Small Adventures for Summer Evenings
Today, Maddy from A Slow Adventure shares her favourite ways to make the most of summer evenings. This piece is an extract from her article in issue 4 - head over here to order a copy of the magazine.
Perhaps the simplest way to take advantage of the longer evenings is to pull on your walking boots, or climb on your bike, and explore your local area. One mile or ten, new routes or old, alone or with others - it doesn’t matter. Just enjoy the journey, notice your surroundings, breathe in the fresh air… and maybe stop off at a pub on the way home.
Make the most of summer’s plentiful fresh produce and support your local market or farm shop at the same time by picking up some supplies and gathering together your favourite people for a picnic or barbecue - at home, in the park, on the beach or in the woods. If you’re feeling fancy, take your al fresco dining up a notch by hosting a summer supper in your garden. Choose a selection of simple dishes from a seasonally-inspired recipe collection - I recommend The Ethicurean Cookbook or Gill Meller’s Gather - and don’t forget the fairy lights.
The season of ripe abundance, summer is a wonderful time for foraging. Look for elder blossom and wild strawberries, herbs and greens (sorrel, mint, fennel, late nettles hiding in patches of shade) and edible flowers such as yarrow, honeysuckle, dog rose, meadowsweet and mallow. You may find mushrooms, too - chanterelles in the woods, or giant puff balls in the fields. By the shore, keep an eye out for sea beet and purslane, samphire, and sea buckthorn berries. In the later months, wander the heathlands for bilberries and look to the trees for hazel and sweet chestnuts, rowan berries, damsons, crab apples and perhaps even cherries. As autumn begins to draw near, seek out the jewels of the hedgerows: blackberries, elderberries, sloes, rosehips and haws. Always forage responsibly by seeking permission from land owners where necessary, taking a reliable field guide, not picking or eating anything you’re unsure of, and leaving plenty of wild treasure behind for others.
There are few things more satisfying than cooking a meal using ingredients you’ve grown yourself, or filling a vase with flowers from your own cutting patch. Whether you have a huge garden, an allotment or a windowsill, there are plenty of fun and tasty things you can plant and nurture over the summer. If you get going early enough then courgettes, salad leaves, peas and beans should all provide a crop before the autumn. Buying fruits such as tomatoes and strawberries as more mature plants can also be a fun, quick and easy way to grow your own produce at home.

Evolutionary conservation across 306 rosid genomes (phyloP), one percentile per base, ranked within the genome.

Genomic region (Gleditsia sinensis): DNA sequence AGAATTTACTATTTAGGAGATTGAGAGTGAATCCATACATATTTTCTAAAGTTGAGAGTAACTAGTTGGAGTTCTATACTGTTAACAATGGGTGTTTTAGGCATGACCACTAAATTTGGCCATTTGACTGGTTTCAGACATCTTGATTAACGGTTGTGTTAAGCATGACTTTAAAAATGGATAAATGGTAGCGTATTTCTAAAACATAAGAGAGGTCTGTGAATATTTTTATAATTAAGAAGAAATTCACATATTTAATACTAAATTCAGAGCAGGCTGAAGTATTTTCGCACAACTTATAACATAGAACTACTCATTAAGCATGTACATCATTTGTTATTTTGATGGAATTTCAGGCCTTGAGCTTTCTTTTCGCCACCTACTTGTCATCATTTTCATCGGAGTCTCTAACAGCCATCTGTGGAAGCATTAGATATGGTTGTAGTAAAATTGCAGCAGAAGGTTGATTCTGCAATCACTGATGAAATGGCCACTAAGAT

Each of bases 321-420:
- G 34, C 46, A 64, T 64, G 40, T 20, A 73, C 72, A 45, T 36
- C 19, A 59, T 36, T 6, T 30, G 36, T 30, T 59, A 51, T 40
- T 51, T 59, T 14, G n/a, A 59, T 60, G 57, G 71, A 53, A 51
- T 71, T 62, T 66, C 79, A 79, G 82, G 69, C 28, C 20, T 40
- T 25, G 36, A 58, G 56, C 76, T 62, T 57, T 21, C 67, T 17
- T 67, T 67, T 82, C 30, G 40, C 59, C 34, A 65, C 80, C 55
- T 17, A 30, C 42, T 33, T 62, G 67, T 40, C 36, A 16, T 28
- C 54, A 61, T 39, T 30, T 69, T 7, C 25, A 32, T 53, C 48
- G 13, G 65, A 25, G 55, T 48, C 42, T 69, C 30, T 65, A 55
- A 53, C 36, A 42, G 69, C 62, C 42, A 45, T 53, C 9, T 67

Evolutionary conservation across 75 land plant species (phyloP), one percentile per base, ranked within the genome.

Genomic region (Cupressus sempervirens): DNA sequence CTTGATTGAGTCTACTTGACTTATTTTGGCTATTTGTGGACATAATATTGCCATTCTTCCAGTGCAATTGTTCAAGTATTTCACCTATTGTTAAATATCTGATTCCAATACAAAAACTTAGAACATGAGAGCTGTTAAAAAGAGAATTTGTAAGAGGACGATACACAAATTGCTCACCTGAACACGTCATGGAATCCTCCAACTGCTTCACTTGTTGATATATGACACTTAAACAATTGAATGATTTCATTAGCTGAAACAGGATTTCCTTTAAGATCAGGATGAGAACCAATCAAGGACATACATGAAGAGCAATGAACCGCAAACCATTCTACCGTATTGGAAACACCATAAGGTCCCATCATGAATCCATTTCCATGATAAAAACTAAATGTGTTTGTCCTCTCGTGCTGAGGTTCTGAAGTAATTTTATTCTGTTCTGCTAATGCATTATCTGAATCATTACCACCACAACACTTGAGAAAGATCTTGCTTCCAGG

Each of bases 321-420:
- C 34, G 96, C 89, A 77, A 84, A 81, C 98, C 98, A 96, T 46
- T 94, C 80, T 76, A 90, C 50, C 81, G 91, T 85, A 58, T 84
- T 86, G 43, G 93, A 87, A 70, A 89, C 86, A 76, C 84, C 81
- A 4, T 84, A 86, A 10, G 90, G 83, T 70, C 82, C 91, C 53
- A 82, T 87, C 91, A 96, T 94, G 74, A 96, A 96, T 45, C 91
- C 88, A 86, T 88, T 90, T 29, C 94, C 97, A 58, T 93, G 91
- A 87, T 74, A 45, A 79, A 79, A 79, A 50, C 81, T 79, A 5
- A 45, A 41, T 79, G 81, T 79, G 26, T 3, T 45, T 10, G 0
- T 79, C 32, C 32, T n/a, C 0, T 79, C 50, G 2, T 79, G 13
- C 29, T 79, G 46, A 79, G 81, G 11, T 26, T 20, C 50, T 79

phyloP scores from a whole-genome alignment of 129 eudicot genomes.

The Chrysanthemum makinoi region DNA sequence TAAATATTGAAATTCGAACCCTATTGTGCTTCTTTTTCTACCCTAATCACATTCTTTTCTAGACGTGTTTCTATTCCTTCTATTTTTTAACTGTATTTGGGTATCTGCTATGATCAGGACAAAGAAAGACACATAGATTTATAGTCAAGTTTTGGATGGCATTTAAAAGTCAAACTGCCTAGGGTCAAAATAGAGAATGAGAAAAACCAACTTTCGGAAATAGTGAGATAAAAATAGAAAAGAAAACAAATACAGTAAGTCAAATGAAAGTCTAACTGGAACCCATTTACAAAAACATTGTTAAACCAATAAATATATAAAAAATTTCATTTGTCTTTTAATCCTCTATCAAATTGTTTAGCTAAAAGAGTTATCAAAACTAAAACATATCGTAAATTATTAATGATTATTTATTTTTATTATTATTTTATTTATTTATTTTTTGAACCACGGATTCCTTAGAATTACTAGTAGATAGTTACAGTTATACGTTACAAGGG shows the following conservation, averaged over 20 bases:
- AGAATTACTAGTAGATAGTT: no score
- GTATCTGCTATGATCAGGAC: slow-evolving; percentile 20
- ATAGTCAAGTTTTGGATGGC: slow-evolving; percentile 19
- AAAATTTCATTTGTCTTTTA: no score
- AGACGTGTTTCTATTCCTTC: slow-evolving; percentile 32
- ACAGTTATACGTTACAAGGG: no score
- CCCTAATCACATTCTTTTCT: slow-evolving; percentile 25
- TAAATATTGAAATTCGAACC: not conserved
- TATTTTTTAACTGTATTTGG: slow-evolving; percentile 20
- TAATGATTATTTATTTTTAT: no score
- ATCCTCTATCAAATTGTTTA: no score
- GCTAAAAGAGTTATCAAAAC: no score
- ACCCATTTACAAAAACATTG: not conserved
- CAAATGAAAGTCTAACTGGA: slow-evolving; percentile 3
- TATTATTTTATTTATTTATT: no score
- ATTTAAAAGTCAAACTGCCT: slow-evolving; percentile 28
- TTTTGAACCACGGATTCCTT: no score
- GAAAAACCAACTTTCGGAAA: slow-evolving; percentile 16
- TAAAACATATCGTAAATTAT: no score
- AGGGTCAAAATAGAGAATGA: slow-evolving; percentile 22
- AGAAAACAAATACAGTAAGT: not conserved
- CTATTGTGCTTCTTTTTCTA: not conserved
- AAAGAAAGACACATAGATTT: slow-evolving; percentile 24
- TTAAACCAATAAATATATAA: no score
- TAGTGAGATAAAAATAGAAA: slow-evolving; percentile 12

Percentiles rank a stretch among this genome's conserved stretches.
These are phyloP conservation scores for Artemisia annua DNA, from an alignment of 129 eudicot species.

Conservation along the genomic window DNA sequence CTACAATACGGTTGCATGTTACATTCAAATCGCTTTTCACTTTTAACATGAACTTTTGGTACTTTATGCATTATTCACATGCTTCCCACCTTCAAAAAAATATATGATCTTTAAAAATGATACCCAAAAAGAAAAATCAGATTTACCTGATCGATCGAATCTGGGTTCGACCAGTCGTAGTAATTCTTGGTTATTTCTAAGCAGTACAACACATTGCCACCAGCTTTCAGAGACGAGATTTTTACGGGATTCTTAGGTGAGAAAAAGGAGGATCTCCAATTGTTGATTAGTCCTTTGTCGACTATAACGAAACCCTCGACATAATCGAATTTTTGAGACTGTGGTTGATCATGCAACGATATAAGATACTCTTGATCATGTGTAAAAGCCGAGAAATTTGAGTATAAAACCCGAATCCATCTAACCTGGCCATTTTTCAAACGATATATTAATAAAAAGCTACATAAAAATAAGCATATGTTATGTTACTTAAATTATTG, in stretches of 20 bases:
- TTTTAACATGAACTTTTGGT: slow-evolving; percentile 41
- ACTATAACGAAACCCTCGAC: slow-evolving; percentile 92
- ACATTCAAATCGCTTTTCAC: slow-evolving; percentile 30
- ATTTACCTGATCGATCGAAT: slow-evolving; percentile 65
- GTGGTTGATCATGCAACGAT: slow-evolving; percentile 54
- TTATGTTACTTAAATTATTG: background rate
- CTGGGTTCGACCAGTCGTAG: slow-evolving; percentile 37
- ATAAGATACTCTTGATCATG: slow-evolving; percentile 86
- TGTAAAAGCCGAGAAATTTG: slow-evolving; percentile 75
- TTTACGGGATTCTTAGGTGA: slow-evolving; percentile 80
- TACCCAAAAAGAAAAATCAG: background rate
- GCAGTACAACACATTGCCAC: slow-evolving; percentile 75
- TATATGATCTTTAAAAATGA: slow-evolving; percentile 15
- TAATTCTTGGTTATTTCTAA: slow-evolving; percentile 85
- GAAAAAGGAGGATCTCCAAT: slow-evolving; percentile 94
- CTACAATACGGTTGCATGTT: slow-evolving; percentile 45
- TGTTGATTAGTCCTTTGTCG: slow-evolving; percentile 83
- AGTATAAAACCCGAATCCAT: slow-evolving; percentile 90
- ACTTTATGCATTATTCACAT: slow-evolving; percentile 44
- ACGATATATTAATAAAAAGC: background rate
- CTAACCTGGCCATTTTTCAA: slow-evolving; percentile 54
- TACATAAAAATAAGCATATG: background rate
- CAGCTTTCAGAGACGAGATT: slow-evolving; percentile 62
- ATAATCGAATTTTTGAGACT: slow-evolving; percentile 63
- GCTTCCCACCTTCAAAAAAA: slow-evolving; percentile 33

Every summer there are hundreds of cultural events held in green spaces around the country. From open air concerts, plays and film screenings to firework displays and historical re-enactments, there’s something for every interest, age and budget. Take a blanket, pack a picnic, and enjoy the show.
Outdoor games are a fun group activity for children and adults alike, they’re usually inexpensive or free, and can be played in pretty much any location. Set up an obstacle course, fly a kite, play Pooh Sticks, or host your own Olympics. Make a skittle alley, turn your lawn into a croquet pitch, stack up the giant Jenga, hook rubber ducks out of a paddling pool, or pull together a rounders team. Egg and spoon race, anyone?
“Believe me, my young friend, there is nothing - absolutely nothing - half so much worth doing as simply messing about in boats.” So says Ratty in this infamous line from The Wind in the Willows and, I have to say, I’m inclined to agree. Sail around a bay, canoe down a river, row across a lake, or wend your way down a canal on a barge. And if boating isn’t for you then try outdoor swimming instead, either in the wild or at your nearest lido.
Arm yourself with a nature guide and venture out on a quest to familiarise yourself with our native trees, plants and wildlife. Notice distinctive features, match species to habitats, memorise names and listen to sounds. Simply by paying closer attention to these details, you will soon build up a library of knowledge that will allow you to identify a flower by the shape of its petals or a bird by the tune of its song. If you don’t want to carry a book, there’s a wide range of nature-inspired apps available that store all the information you need on your phone.